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Further training courses, free of charge and open to all interested parties – a dream of the internet. With MOOC (massive open online courses) the ideal of access to education for all becomes more and more of a reality. You can now take courses online on all sorts of topics, provided you have internet access and you can motivate yourself! However, the online courses are not only dry explanatory videos, or lengthy technical texts. Many MOOCs make use of the internet and offer learners interesting options for studying, including exchanges with other participants. What are the advantages and disadvantages of massive open online courses?
What is MOOC?
The internet has always been a place for exchanging knowledge. Today more than ever, people are asking the internet for information. “Googling” has been an established term for a while, and Wikipedia is the online authority of choice for many users. The knowledge of the world is available to everyone online. But most of the time you are left to your own devices, and with the wide range of material out there, it’s often overwhelming to pick out the relevant information – unlike in a course.
Schools and universities are quite different – you work with classmates, or at least have people working on the same thing, and you’ll most likely have a course leader to structure and explain the contents to you. A MOOC tries to combine the advantages of both worlds – interactivity paired with the open access of the internet.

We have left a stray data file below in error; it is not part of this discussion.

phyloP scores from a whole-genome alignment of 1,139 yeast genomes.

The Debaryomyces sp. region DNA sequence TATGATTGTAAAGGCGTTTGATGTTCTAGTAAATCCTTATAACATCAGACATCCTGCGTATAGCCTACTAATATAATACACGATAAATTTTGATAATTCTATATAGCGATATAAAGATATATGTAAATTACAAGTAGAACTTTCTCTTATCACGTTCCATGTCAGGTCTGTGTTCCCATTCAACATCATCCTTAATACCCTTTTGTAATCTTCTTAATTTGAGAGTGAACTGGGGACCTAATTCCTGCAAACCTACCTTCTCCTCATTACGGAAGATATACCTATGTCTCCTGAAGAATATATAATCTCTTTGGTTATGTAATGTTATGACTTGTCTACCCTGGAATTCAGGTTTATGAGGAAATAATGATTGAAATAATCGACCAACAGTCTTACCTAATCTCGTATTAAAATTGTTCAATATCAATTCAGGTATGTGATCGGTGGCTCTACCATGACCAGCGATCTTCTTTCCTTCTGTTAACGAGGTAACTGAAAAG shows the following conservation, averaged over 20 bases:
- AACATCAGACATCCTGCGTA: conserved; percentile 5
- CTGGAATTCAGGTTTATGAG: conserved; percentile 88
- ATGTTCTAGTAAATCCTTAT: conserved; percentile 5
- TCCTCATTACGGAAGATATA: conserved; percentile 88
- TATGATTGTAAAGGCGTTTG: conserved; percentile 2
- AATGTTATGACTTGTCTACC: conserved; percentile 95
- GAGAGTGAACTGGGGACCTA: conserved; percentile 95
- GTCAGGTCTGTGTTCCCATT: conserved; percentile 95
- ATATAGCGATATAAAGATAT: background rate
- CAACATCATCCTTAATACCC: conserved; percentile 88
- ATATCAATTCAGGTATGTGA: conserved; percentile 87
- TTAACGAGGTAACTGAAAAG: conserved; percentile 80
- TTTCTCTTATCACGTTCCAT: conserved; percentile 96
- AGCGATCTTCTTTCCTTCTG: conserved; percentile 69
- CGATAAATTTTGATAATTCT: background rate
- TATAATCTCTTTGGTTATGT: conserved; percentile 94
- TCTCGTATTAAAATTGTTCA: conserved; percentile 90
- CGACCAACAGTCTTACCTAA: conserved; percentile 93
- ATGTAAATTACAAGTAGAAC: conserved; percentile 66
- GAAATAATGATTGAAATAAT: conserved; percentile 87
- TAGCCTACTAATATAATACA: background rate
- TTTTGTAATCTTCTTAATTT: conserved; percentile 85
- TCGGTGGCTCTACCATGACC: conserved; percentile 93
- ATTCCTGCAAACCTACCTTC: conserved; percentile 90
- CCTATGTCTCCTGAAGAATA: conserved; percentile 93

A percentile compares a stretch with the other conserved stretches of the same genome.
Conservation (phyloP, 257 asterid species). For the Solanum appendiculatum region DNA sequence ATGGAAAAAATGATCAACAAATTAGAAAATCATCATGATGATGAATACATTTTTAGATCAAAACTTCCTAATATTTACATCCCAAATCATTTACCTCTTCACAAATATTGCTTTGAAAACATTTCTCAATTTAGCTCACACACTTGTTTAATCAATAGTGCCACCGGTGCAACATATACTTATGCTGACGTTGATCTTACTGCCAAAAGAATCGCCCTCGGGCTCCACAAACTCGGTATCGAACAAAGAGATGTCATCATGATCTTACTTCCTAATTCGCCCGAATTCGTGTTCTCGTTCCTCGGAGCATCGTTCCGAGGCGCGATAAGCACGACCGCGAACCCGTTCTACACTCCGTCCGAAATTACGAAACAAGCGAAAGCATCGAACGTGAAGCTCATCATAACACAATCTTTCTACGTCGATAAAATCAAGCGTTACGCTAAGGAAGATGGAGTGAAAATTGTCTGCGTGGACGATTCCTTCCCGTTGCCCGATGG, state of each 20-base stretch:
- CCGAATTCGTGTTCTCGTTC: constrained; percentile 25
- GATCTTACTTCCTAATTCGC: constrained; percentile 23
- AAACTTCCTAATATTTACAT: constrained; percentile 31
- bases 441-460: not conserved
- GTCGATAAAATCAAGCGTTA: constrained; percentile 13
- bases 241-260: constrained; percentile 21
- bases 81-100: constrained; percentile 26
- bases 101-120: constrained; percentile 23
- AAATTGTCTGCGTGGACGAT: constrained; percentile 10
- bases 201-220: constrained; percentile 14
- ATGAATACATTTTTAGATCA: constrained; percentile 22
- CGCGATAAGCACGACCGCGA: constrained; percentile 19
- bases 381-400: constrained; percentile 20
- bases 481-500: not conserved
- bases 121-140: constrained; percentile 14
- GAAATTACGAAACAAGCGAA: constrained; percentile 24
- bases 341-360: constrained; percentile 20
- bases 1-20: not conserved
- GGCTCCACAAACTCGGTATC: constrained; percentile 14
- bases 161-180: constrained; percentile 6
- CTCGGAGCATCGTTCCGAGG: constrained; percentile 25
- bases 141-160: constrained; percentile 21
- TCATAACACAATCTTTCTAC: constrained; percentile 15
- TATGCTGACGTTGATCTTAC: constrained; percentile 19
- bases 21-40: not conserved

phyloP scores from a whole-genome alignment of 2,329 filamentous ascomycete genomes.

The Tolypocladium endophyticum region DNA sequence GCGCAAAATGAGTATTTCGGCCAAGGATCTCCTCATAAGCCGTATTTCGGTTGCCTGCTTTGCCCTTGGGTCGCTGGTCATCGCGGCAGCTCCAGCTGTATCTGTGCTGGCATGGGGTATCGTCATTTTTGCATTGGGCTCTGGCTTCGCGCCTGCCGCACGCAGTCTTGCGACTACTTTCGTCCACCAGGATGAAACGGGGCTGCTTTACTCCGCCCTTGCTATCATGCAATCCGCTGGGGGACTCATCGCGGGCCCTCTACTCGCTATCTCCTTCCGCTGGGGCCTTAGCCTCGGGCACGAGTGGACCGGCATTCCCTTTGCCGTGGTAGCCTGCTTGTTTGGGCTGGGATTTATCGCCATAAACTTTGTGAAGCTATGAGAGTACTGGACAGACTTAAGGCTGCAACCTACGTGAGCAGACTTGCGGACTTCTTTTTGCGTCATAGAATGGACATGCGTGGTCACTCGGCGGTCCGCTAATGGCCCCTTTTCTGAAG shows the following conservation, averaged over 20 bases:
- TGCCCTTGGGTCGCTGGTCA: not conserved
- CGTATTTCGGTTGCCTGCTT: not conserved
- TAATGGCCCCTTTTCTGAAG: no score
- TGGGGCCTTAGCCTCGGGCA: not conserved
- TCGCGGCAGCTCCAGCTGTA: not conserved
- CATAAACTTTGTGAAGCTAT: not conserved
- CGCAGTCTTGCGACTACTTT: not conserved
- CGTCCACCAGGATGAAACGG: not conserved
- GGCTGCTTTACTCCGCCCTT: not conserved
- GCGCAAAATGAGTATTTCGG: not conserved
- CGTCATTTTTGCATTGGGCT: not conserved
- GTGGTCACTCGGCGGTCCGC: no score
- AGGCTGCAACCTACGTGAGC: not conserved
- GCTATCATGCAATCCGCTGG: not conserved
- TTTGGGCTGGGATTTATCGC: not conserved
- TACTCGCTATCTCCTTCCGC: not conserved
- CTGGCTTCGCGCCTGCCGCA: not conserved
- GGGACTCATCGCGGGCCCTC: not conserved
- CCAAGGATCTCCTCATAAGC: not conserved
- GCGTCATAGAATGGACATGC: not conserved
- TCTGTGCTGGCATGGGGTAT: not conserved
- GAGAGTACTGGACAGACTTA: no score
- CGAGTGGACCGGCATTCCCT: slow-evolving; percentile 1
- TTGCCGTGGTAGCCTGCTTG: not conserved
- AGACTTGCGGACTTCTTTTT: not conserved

The acronym MOOC stands for “massive open online course.” The four parts of the term provide a good approach to the essence of online seminars:
- Massive: Thanks to the ever increased digitisation of resources, massive open online courses don’t have to deal with the restrictions of physical educational institutions. That means that there is no limited number of participants. As a result, MOOCs can host between 100 and several thousands of students, and can truly be described as “massive.”
- Open: There are admission restrictions for universities in many faculties, depending on grades or experience, and other factors may contribute to people choosing not to go to university – such as money. Massive open online courses are free, and are open to anyone, regardless of income, culture, or educational background. Anyone with internet access can take part in the courses.
- Online: The seminars function completely via the internet. MOOCs therefore have a lot in common with distance learning universities. Learning materials are available regardless of location. This is combined with the numerous possibilities of e-learning. The internet-based publication of the materials gives teachers the opportunity to use digital resources.
- Course: MOOCs are often not just presentations. Most of the courses are based more on the concept of a course or seminar. Instead of simply absorbing information, students are involved in the whole process. Many massive open online courses include homework, and some even a final exam.
MOOCs have been around since 2008, when two pioneers in e-learning, George Siemens and Stephen Downes, launched the first massive open online course on the internet. Its topic was still directly related to the principle behind learning via the internet: “Connectivism and Connective Knowledge.” From there, more and more scientists have followed the example, and made teaching materials and lectures publicly accessible. MIT and Stanford University, in particular, recognized the potential of MOOCs early on and offered courses online.